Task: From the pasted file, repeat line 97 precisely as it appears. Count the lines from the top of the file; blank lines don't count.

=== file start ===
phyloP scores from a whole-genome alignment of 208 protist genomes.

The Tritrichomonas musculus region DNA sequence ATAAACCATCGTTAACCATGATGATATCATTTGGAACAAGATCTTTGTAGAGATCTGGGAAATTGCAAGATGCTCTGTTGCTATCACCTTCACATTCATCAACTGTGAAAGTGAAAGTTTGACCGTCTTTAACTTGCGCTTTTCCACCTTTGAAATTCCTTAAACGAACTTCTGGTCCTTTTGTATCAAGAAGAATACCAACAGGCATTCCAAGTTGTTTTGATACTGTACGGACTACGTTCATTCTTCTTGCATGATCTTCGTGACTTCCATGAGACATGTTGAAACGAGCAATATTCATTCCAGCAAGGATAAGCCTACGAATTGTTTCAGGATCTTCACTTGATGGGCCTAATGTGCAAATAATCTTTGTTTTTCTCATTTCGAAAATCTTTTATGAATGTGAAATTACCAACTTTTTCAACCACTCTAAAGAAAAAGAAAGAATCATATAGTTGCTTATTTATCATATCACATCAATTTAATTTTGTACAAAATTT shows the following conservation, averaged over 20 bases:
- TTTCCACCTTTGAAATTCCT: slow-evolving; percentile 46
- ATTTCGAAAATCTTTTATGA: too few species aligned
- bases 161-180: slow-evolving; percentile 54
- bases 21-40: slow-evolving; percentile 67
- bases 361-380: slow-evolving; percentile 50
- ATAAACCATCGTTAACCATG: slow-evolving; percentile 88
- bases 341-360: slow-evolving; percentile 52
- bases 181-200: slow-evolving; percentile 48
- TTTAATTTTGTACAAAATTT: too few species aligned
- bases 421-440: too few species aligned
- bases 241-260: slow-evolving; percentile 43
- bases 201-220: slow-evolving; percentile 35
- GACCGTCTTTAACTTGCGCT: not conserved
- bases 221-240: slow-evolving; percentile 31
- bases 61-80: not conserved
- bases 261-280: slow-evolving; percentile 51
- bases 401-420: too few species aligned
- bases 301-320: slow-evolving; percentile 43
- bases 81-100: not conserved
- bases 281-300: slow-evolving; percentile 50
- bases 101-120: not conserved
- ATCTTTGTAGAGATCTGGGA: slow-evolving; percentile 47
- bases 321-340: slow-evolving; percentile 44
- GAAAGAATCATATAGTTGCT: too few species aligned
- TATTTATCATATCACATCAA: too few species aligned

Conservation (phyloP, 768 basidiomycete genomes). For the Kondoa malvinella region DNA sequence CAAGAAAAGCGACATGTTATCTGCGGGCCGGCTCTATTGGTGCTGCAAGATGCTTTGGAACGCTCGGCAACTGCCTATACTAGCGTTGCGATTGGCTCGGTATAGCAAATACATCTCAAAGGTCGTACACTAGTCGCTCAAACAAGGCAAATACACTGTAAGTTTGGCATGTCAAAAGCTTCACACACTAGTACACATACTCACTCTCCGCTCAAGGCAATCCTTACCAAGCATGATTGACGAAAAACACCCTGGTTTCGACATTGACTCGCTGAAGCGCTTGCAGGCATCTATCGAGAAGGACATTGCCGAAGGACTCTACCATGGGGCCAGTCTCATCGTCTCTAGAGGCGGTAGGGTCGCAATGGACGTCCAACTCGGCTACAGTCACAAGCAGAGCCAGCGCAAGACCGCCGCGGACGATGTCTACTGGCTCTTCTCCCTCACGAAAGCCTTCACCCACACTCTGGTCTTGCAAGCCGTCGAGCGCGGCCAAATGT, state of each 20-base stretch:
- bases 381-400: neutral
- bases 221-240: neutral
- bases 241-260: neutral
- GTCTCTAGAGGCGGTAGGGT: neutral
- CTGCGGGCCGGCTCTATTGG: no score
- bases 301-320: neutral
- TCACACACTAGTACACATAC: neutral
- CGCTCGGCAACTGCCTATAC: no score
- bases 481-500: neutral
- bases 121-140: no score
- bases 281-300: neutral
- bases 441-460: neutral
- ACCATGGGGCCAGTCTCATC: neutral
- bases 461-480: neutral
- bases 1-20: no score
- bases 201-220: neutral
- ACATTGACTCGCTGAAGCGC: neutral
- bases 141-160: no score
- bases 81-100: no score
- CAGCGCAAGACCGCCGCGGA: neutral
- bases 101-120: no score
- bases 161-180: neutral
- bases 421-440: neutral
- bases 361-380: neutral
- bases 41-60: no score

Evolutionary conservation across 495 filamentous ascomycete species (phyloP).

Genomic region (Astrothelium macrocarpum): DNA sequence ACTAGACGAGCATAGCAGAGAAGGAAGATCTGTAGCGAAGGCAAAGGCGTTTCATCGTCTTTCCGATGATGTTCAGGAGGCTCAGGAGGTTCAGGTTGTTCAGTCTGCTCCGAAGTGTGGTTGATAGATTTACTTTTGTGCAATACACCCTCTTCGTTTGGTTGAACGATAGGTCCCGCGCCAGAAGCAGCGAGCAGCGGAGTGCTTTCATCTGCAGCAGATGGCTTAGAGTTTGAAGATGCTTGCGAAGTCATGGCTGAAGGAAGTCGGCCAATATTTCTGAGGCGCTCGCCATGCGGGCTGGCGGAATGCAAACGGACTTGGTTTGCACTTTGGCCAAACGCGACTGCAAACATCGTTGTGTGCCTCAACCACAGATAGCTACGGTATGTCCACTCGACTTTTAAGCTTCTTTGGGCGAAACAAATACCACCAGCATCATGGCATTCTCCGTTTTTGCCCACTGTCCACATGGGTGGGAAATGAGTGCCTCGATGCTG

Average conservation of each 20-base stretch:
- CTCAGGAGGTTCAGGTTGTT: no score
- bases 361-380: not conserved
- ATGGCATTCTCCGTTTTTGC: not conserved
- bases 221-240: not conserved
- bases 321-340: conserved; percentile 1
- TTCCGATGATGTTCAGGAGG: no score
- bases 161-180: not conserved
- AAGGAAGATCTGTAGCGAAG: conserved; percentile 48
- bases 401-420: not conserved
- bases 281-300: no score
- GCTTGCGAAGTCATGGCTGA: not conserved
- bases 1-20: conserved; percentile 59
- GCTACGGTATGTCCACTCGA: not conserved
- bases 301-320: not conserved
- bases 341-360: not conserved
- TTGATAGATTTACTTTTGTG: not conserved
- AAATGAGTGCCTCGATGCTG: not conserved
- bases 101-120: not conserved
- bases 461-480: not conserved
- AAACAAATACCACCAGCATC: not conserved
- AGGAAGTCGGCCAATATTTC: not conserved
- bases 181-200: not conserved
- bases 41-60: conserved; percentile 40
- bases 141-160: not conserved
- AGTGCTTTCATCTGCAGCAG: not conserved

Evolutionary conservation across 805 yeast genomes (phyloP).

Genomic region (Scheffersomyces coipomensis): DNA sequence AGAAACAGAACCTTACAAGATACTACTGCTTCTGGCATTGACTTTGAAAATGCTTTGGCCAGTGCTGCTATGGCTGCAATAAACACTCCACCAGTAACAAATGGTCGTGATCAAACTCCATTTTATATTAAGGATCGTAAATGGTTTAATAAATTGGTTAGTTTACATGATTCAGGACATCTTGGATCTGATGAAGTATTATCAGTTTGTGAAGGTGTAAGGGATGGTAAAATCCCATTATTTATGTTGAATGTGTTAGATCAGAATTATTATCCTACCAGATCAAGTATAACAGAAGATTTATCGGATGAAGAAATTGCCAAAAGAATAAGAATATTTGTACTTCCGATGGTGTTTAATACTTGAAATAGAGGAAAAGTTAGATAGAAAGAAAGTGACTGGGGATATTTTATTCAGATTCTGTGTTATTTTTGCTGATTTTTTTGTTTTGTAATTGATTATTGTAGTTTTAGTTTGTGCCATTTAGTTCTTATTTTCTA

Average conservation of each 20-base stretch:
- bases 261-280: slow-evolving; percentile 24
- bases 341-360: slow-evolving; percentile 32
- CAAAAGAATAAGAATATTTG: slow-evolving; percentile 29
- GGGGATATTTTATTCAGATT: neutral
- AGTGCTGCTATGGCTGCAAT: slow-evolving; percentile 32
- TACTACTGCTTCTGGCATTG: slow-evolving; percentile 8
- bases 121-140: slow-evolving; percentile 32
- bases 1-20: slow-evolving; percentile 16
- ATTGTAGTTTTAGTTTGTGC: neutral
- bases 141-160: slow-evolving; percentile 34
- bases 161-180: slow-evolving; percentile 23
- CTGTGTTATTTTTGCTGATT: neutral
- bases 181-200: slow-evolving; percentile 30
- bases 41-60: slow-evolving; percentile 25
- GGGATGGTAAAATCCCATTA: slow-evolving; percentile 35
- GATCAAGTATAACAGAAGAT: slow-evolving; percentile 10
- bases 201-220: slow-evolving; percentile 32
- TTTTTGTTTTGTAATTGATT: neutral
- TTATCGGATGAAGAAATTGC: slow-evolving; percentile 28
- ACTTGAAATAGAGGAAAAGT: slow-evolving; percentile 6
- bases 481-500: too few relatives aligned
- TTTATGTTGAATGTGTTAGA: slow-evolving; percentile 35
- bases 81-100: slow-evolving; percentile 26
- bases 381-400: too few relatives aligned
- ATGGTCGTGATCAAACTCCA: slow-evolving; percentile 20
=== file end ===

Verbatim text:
- bases 181-200: slow-evolving; percentile 30